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Contrapositive, Converse, Inverse


Date: 06/10/99 at 19:48:55
From: Hollye Goode
Subject: Mathematical reasoning (logic)

Let m and n be whole numbers, and consider the statement p implies q 
given by "if m + n is even, then m and n are even."

A) Express the contrapositive, the converse and the inverse of the 
   given conditional.
B) For the statements that are true, give a proof.
C) For the statements that are false, give a counterexample.

I have part A (I think) but I'm having trouble deciding which 
statements are true and which are false, and I'm completely lost on 
the proofs.


Date: 06/11/99 at 18:31:46
From: Doctor Kate
Subject: Re: Mathematical reasoning (logic)

Hollye,

I'll give you what I got for the first part, to see if it's the same 
as what you got. First, though, here's what my "p" and "q" are:

 p is "m + n is even"
 q is "m and n are even"
~p is "m + n is odd" ("~p" means "NOT p")
~q is "either m or n is odd"

A. Contrapositive (if ~q then ~p):  
   "If either m or n is odd, then m + n is odd."

B. Converse (if q then p):  
   "If m and n are even, then m + n is even."

C. Inverse (if ~p then ~q):  
   "If m + n is odd, then either m or n is odd."

To check out which of these are true, it's best to experiment a 
little. Try some numbers. 

Let's look at and pick some numbers where m or n is odd:

   2 and 3
   3 and 7
   1 and 8

Notice that I tried to pick a variety of numbers - sometimes both odd, 
sometimes only one. That is because the opposite of "m and n are even" 
is "at least one of m or n is odd, and maybe both are." You can figure 
that out by imagining all sorts of things that don't satisfy "m and n 
are even." It could be really false (both m and n are not even) or 
just a bit false (only n is not even or only m is not even).

Anyway, let's take a look at these numbers.

   Is 2 + 3 odd?  Yes.
   Is 3 + 7 odd?  That's 10... no, it's not.

Wait, statement A says 3 + 7 WOULD be odd. This is a counterexample. 
 
Remember that a statement like "<BLAH> is always true" can be proven 
false by just one example of when <BLAH> could be false. If I claim 
all dogs are black, all you have to do is bring me a Dalmation, and I 
am wrong, even if a lot of dogs are black. Statement A is claiming 
that ALL the time, if one or both of n or m is odd, n+m is ALWAYS odd. 
But look, we found an example where it isn't. So statement A is false.

Now you try a few numbers for statement B. After a while, you'll get 
tired of checking them out because you won't find a counterexample 
(but you should still look, before you try to prove something true).  
So let's try to prove this one. Here it is again:

   "If m and n are even, m + n is even."

What does it mean for a number to be even? It's divisible by two. So 
here's a useful way to think of that:

   If m is even, then m = 2*r for some number r.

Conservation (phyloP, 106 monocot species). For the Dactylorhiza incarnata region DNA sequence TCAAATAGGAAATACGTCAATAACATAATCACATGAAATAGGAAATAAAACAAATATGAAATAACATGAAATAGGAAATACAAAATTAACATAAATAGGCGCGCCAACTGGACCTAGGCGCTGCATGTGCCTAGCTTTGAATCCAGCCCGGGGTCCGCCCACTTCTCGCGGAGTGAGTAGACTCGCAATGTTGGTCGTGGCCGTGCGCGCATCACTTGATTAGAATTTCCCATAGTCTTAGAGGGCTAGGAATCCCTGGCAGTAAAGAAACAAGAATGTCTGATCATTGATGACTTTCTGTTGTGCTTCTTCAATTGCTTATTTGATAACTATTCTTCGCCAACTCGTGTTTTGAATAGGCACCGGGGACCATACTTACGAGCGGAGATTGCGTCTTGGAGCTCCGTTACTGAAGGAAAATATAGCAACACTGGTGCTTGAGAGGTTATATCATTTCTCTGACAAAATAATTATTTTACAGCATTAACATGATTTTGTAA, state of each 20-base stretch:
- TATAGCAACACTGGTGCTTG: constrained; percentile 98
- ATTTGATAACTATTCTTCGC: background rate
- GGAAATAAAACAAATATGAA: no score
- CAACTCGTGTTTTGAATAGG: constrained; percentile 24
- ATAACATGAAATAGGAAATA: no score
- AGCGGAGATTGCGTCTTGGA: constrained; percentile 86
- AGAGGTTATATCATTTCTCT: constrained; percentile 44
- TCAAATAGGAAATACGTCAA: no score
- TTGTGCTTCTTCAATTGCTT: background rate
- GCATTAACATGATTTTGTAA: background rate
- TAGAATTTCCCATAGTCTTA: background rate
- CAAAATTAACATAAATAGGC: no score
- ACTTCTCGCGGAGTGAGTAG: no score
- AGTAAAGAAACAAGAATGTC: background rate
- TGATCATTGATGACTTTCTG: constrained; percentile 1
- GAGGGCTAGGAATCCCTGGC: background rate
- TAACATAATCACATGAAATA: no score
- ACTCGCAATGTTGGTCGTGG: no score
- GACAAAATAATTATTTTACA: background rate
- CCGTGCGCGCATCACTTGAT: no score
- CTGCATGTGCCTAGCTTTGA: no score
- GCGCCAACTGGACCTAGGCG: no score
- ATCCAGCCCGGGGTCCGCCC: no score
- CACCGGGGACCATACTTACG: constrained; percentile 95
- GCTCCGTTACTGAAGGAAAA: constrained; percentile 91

Think about that for a minute and you'll agree it's a pretty good 
definition of evenness. It's useful too. Let's translate what we're 
given and what we want to prove using this definition:

We are given:  m = 2*r for some number r
               n = 2*s for some number s

We want to prove:  m + n = 2*t for some number t

Check this out for yourself - play around a little; try to work it 
out. Setting up the question properly is half of doing a proof. This 
is just re-stating a question in a way that might seem easier to deal 
with. Notice that I used three different numbers r, s and t. There's 
no reason for them to be the same is there? It probably ISN'T true 
that r = s.

So let's try to prove the statement. Let's "investigate" m + n by 
using the given information:

m + n = 2*r + 2*s for some numbers r and s, by the "given" information
      = 2*(r+ s)  by "factoring out" the 2.

Now let t = r + s. And we have proven that m + n = 2*t for some number 
t (in fact, the number t turns out to be r + s).

That's it - it's not a long proof at all - all the work is in setting 
it up properly.

Now why don't you give the others a try. I'll give you a sketch of 
what I've found to compare to.

Hint: for "odd" use the following definition:

If x is odd, then x = 2*r + 1 for some number r.

Here's what I got.

Statement C is true.

If m + n is odd, m + n = 2*r + 1 for some number r.

Suppose m is even.
   Then m = 2*s for some number s.
   Then 2*s + n = 2*r + 1 (by substituting in the equation above)
   Then n = 2*r - 2*s + 1 (by subtracting 2*s from both sides)
   Then n = 2*(r - s) + 1 (by factoring out the 2)
   So n is equal to 2*t + 1 for some number t.
So n is odd.

Similarly, if I suppose n is even, then I can show m is odd. (Do it!)

So at least one of n or m is odd.

If you didn't do it this way, don't worry. There are lots of ways to 
do it. If you did it by contradiction (suppose both n and m are even) 
you could have used statement B to prove it! In fact, statements B and 
C are equivalent. They "mean" exactly the same thing. Think about that 
for a while.

Finally, the original statement is false. I'll let you look for a 
counterexample. Remember, try lots of different sorts of examples. 
Hint: What's the simplest example you could try?

- Doctor Kate, The Math Forum
  http://mathforum.org/dr.math/   
    
Associated Topics:
High School Discrete Mathematics
High School Logic

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